Seven Thieves


Crime / Drama

IMDb Rating 6.6 10 1,047


Downloaded 7,418 times
April 9, 2019



Edward G. Robinson as Dr. Clitterhouse
Eli Wallach as Frankie Scannapieco
Joan Collins as Beauty Queen Contestant
Rod Steiger as Stanley Shriner Hoff
720p.BLU 1080p.BLU
715.77 MB
23.976 fps
102 min
P/S N/A / N/A
1.52 GB
23.976 fps
102 min
P/S N/A / N/A

Movie Reviews

Reviewed by SimonJack 8 / 10 / 10

Surprise twists in this crime flick with top talent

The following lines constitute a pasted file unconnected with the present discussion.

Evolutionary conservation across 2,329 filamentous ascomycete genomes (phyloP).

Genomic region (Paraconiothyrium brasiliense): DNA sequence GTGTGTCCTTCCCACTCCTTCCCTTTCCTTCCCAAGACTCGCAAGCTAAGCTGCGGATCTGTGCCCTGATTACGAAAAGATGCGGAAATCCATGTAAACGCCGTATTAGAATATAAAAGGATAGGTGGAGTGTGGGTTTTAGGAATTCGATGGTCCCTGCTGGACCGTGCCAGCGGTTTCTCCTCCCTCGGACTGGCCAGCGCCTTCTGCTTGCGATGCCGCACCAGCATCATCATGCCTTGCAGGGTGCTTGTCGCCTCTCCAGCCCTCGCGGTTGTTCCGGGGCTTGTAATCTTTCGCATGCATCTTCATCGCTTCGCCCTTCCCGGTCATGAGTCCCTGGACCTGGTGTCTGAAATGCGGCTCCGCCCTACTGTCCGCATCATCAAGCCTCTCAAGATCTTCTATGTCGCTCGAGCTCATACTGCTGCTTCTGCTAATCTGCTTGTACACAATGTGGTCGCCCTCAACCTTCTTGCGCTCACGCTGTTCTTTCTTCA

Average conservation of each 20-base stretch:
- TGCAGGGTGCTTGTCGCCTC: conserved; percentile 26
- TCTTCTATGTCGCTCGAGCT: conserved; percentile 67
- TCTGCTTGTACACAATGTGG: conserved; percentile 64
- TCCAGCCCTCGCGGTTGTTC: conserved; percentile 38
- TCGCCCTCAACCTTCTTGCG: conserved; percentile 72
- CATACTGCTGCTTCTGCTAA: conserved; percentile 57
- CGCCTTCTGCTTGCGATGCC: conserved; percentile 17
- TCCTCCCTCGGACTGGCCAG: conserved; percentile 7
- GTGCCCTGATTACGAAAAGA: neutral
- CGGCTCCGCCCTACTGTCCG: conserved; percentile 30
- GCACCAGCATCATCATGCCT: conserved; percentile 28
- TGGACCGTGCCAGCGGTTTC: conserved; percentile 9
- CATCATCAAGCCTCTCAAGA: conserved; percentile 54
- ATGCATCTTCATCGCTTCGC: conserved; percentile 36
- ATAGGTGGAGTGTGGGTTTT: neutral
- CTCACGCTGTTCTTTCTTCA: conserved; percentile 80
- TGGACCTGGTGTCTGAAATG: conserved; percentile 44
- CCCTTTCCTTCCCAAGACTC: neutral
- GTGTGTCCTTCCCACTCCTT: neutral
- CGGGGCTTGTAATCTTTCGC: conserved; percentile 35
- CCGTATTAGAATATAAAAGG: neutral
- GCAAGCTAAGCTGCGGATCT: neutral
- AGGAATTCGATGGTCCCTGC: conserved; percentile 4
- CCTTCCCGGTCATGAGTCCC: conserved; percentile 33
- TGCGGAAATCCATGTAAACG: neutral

A mid-20th century trio of top-notch actors star in "Seven Thieves." This unusual caper mystery is based on a 1959 novel by Max Catto, "The Lions at the Kill." Catto was a prolific English writer who sometimes wrote under the pen name, Simon Kent. Ten of his novels were made into movies. Among them are the 1950 book, "The Killing Frost," which became the 1956 film, "Trapeze;" and the 1969 book, "Murphy's War," which became a 1971 film of the same name. In "Seven Thieves," Edward G. Robinson, Rod Steiger and Eli Wallach are joined by four others in pulling off a grand heist of the Monte Carlo Casino in Monaco. Joan Collins plays the sole female of the group. The exteriors of Monte Carlo and the French Riviera - at Cannes, are filmed. I visited and vacationed at these places in 1963 and 1964 while serving in the U.S. Army in Germany, and they appeared then just as shown in this film. The plot for this film is a good drama and caper. It has some good character development - for as much as a 100-minute film will allow with seven main characters. All the performances are very good, including a number of supporting cast. Among them are Berry Kroeger and Sebastian Cabot. This is one of those heist films when one hopes they get away with it. The film has some sentimental underpinnings that lurk under the surface until the end. That revelation and a surprise twist provide for an interesting ending. And one more little twist at the final scene adds a touch of delight. At times this film may seem slow to modern audiences used to fast action and little substance. But the substance is well worth it for those who appreciate good acting and a nice crime caper. Here's a favorite line from the movie. Theo Wilkins (E.G. Robinson) sits down with Paul Mason (Rod Steiger) to have a drink at an outdoor lounge overlooking the beach at Cannes, France. Theo says, "Now, an international axiom. A man who says 'whiskey' is an Englishman. A man who says 'double whiskey' is an Irishman. But a man who asks, 'Have you any ice?' is an American."